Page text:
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U.S. Customs and Border Protection increases screening at international points of entry

Dozens of asylum seekers who showed up Friday to the McAllen-Hidalgo-Reynosa International Bridge have been transported into the United States for processing, a spokesperson for U.S. Customs and Border Protection (CBP) confirmed to CBS 4.

Dozens of asylum seekers who showed up Friday to the McAllen-Hidalgo-Reynosa International Bridge have been transported into the United States for processing, a spokesperson for U.S. Customs and Border Protection (CBP) confirmed to CBS 4.

On Monday morning, CBS 4 observed CBP officers standing midway along the bridge, checking the identification cards of people coming into the U.S.

One man from Reynosa was turned away by these officers. He says he's been traveling from Mexico to the U.S. for business purposes for more than ten years and has never been turned away.

"We found out that they are asking us for the visa or documents to go to UETA, something that, for a very long time, they have not asked of us," said Israel Flores in Spanish.

Some, including El Paso-based immigration attorney Carlos Spector, say the recently implemented CBP approach is a way of circumventing the law.

"It’s all part of a broader deterrence policy,” Spector said. “Everything they are doing is to deter people, to discourage people from coming in."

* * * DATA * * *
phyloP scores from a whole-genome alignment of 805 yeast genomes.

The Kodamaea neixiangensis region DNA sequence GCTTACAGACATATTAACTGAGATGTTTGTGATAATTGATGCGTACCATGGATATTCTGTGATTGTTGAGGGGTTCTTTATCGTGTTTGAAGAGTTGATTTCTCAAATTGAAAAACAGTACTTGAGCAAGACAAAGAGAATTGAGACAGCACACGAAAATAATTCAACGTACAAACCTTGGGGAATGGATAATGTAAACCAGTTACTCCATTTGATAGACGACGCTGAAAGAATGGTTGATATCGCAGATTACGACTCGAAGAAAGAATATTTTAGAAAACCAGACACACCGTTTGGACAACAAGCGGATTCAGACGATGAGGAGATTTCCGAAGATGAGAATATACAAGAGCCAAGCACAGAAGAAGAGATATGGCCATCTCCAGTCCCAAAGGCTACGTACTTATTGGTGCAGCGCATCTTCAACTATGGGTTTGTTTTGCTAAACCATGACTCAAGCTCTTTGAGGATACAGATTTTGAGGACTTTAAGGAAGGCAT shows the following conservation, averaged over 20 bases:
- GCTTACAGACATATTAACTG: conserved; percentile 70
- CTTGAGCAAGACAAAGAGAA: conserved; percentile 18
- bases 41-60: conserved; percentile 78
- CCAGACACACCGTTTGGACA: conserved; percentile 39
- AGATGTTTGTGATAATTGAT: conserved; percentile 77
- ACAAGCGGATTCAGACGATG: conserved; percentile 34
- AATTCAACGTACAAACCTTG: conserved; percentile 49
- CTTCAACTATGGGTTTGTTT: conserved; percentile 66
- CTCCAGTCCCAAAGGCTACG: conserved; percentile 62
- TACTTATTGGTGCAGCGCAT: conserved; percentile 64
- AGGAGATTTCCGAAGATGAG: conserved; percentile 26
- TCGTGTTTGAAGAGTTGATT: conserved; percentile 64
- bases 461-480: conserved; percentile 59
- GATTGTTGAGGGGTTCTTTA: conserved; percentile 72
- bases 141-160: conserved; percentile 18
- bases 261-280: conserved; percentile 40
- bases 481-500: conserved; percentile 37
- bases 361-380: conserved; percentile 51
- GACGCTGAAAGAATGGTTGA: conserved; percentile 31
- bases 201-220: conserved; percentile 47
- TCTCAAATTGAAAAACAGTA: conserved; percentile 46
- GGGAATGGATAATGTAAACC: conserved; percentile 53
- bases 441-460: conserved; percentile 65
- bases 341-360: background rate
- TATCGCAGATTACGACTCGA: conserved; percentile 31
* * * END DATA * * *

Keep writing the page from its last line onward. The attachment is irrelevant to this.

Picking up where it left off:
A CBP spokesperson sent CBS 4 the following statement:

“U.S. Customs and Border Protection (CBP) is taking a proactive approach to ensure that arriving travelers have valid entry documents in order to expedite the processing of lawful travel. That being said, CBP processes undocumented persons as expeditiously as possible without negating the agency’s overall mission, or compromising the safety of individuals within our custody. The number of inadmissible individuals CBP is able to process varies based upon case complexity; available resources; medical needs; translation requirements; holding/detention space; overall port volume; and ongoing enforcement actions.”
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